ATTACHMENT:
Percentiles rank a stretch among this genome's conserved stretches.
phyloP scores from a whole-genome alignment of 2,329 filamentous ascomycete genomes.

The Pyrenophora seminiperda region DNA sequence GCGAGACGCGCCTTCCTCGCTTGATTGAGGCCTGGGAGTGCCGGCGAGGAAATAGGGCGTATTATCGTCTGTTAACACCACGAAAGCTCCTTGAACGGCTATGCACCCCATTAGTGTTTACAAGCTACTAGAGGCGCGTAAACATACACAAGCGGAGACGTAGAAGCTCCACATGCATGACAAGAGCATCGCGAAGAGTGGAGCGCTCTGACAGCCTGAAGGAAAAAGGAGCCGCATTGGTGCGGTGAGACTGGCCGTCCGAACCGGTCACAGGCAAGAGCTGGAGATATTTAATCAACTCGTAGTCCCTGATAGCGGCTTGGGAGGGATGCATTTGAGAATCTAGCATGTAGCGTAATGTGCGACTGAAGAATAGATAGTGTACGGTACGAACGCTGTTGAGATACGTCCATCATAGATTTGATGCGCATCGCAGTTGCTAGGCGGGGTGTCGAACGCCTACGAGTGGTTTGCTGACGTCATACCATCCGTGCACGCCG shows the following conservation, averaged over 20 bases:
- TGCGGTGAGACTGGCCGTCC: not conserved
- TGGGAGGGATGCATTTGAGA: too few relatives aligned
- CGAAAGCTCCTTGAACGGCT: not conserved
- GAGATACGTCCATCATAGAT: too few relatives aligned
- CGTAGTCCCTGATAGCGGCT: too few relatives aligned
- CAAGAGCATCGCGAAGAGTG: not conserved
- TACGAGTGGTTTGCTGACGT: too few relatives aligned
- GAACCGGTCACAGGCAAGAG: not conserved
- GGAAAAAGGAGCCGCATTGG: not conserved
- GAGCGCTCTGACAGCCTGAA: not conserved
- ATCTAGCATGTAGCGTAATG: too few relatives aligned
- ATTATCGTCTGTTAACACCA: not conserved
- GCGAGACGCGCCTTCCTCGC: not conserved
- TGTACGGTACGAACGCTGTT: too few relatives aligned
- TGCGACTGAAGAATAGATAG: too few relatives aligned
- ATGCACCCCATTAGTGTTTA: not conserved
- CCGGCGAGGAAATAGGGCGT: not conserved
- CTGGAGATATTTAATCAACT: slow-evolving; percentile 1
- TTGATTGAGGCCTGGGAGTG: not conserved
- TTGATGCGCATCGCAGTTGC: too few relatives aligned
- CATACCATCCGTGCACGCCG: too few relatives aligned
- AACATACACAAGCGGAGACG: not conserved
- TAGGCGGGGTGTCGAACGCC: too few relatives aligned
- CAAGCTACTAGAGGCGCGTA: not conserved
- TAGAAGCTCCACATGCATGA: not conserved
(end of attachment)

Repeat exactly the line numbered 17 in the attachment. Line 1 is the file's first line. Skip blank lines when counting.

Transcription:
- TGTACGGTACGAACGCTGTT: too few relatives aligned